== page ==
ITEMS IN AFP WITH KEYWORD:
FIT is more sensitive and specific than the older guaiac-based fecal occult blood tests (gFOBTs) when screening for colorectal cancer. We now know that it is also more acceptable to patients and increases uptake in a centrally administered screening program.
Screening for colorectal cancer is recommended in average-risk adults 50 to 75 years of age. Several methods are available, with different benefits, harms, burdens, and costs. Review the options for stool-based screening tests and direct visualization tests, as well as the most effective prevention strategies.
Colorectal cancer has a five-year survival rate of 65%, and family physicians are likely to encounter colorectal cancer survivors in their practice. Learn about the latest guidelines from the American Cancer Society on surveillance, health promotion, screening for other malignancies, and management of treatment effects in these patients.
Persons at increased risk of colorectal cancer should undergo more frequent screening than the general population. Find out recommended screening methods, starting ages, and screening intervals for high-risk individuals.
A 50-year-old woman presents for a routine visit. She is healthy with no significant medical history, takes no medications, and has no personal or family history of cancer.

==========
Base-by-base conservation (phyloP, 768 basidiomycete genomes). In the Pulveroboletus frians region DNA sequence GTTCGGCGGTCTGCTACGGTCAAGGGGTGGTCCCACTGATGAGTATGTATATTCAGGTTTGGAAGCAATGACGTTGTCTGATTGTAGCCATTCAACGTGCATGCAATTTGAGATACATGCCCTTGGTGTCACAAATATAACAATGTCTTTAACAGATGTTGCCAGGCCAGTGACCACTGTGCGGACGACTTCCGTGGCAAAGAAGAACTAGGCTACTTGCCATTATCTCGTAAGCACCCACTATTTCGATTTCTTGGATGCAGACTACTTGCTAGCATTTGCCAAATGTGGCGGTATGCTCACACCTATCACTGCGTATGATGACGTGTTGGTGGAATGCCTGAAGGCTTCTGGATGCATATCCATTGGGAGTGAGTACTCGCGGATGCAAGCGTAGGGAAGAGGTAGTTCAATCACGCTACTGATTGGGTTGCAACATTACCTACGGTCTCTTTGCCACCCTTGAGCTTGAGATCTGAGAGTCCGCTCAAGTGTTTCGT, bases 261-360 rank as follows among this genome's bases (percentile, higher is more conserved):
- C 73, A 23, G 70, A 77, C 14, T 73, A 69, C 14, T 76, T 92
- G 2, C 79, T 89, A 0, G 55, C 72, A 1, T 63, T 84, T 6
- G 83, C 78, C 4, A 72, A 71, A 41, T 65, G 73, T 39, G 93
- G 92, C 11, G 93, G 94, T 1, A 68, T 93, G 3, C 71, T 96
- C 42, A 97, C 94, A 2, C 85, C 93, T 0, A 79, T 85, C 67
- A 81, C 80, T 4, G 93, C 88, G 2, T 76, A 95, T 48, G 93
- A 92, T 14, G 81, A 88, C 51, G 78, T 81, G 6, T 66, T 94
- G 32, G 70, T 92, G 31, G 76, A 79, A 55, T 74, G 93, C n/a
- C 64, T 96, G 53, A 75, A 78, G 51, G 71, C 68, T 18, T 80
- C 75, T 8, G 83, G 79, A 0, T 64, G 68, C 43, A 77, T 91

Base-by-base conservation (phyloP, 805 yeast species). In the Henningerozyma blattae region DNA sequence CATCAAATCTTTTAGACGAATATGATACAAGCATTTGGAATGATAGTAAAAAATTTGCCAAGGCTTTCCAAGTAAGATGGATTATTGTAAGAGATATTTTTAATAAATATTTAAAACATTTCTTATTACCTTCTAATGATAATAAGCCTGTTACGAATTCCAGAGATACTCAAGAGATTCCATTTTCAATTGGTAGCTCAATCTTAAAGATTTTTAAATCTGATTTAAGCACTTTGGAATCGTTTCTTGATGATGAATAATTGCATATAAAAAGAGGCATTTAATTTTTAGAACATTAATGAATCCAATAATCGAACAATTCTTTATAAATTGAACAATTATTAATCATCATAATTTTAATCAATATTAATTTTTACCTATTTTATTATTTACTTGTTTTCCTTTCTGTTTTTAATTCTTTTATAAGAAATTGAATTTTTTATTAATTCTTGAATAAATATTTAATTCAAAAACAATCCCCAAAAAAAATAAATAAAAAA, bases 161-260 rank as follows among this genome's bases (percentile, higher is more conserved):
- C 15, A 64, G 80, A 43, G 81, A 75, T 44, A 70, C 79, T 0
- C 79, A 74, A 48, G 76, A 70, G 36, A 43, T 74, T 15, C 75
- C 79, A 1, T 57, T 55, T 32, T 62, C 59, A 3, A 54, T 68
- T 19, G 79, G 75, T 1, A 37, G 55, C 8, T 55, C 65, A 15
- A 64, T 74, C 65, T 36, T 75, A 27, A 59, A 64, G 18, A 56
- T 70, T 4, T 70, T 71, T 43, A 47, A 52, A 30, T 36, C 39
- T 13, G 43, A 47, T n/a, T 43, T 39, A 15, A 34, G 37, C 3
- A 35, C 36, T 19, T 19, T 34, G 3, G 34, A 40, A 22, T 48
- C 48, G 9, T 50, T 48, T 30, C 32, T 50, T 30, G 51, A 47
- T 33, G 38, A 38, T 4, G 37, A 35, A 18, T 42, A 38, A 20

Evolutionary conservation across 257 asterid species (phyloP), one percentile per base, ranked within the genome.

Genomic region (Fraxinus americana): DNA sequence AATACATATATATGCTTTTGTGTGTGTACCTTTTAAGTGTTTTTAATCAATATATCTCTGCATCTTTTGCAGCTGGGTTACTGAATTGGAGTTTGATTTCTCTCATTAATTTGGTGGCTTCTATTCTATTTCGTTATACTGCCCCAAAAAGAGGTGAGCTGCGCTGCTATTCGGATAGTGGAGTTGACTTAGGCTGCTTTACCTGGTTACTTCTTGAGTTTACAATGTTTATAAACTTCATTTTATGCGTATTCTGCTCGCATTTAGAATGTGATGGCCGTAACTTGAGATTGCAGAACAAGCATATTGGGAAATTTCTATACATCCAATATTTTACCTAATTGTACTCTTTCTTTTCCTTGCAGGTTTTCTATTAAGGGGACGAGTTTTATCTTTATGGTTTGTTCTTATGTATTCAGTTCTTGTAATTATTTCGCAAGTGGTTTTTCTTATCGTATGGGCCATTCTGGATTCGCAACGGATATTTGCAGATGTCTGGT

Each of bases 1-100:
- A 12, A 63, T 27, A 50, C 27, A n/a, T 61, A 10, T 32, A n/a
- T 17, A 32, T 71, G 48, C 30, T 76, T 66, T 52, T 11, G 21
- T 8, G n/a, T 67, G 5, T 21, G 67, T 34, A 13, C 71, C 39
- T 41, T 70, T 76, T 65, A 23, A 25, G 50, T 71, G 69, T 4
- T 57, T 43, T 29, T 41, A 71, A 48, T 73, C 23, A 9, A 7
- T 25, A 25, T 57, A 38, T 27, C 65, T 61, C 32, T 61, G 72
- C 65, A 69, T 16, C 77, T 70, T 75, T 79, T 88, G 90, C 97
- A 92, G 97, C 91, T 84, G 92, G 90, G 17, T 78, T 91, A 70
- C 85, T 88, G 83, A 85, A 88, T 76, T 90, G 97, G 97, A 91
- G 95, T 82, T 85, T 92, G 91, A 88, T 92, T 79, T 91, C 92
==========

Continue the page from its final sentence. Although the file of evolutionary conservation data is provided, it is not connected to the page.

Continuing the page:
May 15, 2017 Issue
Should Screening Techniques for Colorectal Cancer All Have an 'A' Recommendation? No: When It Comes to Colorectal Cancer Screening, Test Choice Matters [Editorials: Controversies in Family Medicine]
The AAFP will continue to evaluate different screening tests as more research becomes available, but currently can endorse only those options that have the strongest evidence that benefits exceed harms.
May 15, 2017 Issue
Should Screening Techniques for Colorectal Cancer All Have an 'A' Recommendation? Yes: All Conventional Screening Techniques Should Have an 'A' Recommendation [Editorials: Controversies in Family Medicine]
We need to emphasize the message that regardless of which test is used, patients should get screened for colorectal cancer.
In April 2016, the U.S. Preventive Services Task Force (USPSTF) updated its recommendation on the use of aspirin to prevent cardiovascular disease (CVD). Because emerging evidence suggested that aspirin may also be useful for the prevention of cancer, for the first time, the USPSTF developed a recom...
Feb 15, 2017 Issue
Screening for Colorectal Cancer: Recommendation Statement [U.S. Preventive Services Task Force]
The USPSTF recommends screening for colorectal cancer starting at age 50 years and continuing until age 75 years.
Oct 15, 2016 Issue
Aspirin Use for the Primary Prevention of Cardiovascular Disease and Colorectal Cancer [Putting Prevention into Practice]
S.L. is a 55-year-old man who presents to your office for a routine refill of his antihypertension medication. He also takes a statin and an antidepressant. Although he smokes, his blood pressure and cholesterol are well controlled. His history and physical examination are unremarkable.